No Quick Fix

May 22, 2018

 

Last week was Mental Health Awareness Week, an event which has prompted a flurry of articles, blogs and posts on our emotional health and wellbeing. One which I particularly enjoyed was by Dr. Jay Watts in The Independent (link here) entitled 'Why it's impossible for lifestyle tips to cure the mounting stress young people face today'. In the article, he exposes just how toxic certain parts of our contemporary lifestyle have become and draws attention to the short-sightedness of believing that we can fix or combat this with tips or 'hacks'. Instead, he calls for real change in how we address our problems and indeed how we live our lives. 

 

This article stood out to me for three reasons. Firstly, I loved that Watts dared to question whether mindfulness is all it's cracked up to be. Touted as a cure-all, mindfulness is incredibly popular in both main-stream culture and mental health circles. Many people have found it helpful as a structured way of stopping for a few minutes and stepping outside of the busyness of their lives. But once they stop being mindful, the demands of the day are still waiting for them. Just as a plaster is ideal for a papercut, so five minutes peace is good for a change in pace - but you wouldn't put a plaster on a broken leg as it needs more long-term care. The same goes for mental health.

 

Secondly, Watts recognises that there's a lot going on in society that isn't ok. Feeling stressed by life is one thing, but it's another matter entirely to feel stressed about feeling stressed because you think you should be coping with the 'normal' demands of life. Watts calls our lifestyles out for what they are and makes it clear that it's human not to cope with something so unreasonable.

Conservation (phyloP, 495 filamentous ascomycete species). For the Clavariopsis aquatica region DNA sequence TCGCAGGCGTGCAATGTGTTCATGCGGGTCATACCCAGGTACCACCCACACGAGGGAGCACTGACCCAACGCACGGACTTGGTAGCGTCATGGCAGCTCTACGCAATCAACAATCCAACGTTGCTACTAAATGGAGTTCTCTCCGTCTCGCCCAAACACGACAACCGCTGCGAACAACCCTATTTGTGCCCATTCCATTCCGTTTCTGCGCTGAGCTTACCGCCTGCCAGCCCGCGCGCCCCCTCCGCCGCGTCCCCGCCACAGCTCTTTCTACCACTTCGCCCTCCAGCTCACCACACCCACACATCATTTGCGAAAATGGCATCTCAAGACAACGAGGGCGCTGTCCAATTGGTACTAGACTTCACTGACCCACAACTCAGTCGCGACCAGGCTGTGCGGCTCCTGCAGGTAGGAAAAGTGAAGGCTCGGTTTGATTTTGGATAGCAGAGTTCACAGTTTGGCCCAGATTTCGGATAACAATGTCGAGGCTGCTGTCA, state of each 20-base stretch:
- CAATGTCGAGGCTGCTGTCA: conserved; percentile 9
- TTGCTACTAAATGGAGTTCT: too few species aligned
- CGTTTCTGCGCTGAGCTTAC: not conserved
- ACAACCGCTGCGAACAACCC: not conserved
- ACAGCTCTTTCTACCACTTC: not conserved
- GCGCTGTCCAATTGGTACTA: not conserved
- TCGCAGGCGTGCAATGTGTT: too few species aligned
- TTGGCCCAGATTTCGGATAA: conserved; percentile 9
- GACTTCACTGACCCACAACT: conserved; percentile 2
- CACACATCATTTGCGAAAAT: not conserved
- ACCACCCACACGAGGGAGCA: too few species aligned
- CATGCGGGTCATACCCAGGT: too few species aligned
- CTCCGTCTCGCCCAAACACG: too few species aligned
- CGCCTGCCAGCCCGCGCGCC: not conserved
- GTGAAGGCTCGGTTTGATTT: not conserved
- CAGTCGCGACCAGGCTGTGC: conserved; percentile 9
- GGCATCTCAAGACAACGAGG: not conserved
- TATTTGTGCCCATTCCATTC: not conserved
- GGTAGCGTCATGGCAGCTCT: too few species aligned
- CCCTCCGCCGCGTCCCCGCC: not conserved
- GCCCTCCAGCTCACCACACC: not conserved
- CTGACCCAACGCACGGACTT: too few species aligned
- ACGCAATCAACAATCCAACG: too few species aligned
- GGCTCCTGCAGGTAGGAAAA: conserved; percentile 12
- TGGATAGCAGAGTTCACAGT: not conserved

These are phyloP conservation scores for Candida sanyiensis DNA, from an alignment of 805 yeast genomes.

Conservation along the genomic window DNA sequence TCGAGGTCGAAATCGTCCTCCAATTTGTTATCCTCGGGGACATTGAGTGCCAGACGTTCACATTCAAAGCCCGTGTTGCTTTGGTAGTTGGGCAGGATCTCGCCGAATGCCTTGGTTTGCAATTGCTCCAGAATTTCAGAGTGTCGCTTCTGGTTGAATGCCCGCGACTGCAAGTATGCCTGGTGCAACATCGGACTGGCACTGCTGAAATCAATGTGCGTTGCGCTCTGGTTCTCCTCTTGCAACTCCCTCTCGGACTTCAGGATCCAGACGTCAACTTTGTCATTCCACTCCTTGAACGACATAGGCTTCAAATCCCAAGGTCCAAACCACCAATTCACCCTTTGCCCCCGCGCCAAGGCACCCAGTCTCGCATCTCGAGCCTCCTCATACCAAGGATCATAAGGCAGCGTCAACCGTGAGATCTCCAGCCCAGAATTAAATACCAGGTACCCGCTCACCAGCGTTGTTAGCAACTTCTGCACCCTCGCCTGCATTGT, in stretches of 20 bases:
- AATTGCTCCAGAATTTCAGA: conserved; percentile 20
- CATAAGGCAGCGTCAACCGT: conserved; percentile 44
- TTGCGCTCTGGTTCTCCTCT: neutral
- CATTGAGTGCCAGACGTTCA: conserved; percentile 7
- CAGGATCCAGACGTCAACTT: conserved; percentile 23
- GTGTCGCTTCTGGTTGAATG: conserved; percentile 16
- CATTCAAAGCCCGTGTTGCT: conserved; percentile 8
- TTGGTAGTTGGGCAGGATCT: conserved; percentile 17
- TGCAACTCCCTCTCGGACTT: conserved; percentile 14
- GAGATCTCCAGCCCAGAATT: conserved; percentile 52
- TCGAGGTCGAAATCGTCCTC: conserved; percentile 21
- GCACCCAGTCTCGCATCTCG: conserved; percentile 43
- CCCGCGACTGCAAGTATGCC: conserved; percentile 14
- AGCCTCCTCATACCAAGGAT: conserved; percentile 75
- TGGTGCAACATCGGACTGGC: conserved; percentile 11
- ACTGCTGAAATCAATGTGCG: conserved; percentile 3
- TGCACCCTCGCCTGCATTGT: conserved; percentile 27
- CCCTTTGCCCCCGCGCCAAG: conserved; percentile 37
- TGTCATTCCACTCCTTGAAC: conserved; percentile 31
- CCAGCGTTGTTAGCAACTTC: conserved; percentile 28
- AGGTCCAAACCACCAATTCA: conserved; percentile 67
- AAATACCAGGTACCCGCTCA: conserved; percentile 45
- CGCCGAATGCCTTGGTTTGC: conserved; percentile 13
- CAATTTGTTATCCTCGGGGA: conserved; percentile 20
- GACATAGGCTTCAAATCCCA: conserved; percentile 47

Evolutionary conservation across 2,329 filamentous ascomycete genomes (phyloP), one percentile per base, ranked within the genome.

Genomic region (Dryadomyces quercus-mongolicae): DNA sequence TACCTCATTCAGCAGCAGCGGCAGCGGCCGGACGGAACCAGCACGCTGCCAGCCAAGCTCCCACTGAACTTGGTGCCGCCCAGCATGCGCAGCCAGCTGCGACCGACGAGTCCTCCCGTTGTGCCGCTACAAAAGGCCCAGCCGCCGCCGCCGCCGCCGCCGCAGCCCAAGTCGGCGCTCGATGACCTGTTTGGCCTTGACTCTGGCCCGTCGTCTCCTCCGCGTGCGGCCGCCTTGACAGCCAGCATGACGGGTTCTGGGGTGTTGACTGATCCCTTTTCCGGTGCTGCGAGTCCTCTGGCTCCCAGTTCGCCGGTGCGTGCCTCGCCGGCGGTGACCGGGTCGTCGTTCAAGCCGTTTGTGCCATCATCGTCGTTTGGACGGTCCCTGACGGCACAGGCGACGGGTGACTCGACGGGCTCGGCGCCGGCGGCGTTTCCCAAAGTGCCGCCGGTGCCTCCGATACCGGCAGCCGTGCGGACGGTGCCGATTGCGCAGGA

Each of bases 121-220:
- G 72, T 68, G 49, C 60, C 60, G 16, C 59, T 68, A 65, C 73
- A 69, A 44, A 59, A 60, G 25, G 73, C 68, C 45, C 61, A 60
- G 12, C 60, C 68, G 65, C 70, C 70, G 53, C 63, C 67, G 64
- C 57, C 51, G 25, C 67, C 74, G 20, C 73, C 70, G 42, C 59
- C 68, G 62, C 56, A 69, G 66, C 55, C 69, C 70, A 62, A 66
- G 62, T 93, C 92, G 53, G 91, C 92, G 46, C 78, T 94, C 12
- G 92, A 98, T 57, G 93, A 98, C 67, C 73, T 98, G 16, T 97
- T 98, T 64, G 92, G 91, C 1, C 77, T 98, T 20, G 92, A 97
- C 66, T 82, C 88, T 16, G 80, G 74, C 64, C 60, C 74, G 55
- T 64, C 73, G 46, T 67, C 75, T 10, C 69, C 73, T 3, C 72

Thirdly, at the end of the piece Watts identifies three needs that we all have: to feel 'connected, valued and safe'. All three are important but I think the key is in the first of these. When we focus on tips such as healthy eating and mindfulness as solutions for our problems, the inherent message is that you can fix yourself by yourself and then continue to live in a bubble, self-reliant and separate from others. But that's not true. We need others and we need connection. That's one of the keys reasons I started Green Shoots Counselling - to offer some connection and companionship in a world that tells you that you have to go it alone. You don't. Whether it's reaching out to a friend for help or contacting a support service, find someone who's willing to travel with you on the journey of real sustainable change.

 

 

 

 

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